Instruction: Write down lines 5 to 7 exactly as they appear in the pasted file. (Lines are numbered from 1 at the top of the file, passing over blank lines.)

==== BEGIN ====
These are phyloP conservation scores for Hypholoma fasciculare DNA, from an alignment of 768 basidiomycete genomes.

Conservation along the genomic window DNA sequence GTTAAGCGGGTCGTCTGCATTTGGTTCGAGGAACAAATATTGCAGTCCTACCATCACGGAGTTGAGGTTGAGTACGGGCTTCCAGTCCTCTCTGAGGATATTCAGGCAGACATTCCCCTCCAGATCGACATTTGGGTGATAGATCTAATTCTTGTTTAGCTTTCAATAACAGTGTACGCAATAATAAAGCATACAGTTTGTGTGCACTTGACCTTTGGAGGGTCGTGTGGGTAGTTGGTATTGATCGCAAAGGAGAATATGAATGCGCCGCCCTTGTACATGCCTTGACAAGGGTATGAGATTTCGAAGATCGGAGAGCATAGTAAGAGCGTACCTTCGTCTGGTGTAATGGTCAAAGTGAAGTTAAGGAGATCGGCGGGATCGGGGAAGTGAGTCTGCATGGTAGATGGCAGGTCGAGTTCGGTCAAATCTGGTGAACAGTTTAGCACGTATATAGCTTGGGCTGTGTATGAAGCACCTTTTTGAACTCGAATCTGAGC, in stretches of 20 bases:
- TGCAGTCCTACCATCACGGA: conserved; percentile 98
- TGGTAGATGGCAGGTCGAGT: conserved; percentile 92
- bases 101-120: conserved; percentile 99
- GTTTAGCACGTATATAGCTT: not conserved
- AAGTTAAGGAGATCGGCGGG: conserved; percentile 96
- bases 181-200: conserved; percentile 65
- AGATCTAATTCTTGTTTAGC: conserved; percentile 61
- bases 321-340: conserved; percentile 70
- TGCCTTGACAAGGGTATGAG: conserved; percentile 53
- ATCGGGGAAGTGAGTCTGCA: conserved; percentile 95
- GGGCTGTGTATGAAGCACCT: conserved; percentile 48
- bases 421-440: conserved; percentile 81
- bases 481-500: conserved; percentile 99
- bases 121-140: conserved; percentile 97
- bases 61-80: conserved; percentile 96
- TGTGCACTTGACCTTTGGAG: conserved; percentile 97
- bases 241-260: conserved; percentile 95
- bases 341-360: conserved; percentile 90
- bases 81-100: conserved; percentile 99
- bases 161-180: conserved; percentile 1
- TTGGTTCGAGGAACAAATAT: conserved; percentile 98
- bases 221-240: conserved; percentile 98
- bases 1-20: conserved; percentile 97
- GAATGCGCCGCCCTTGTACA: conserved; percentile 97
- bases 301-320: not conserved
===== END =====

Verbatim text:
- bases 101-120: conserved; percentile 99
- GTTTAGCACGTATATAGCTT: not conserved
- AAGTTAAGGAGATCGGCGGG: conserved; percentile 96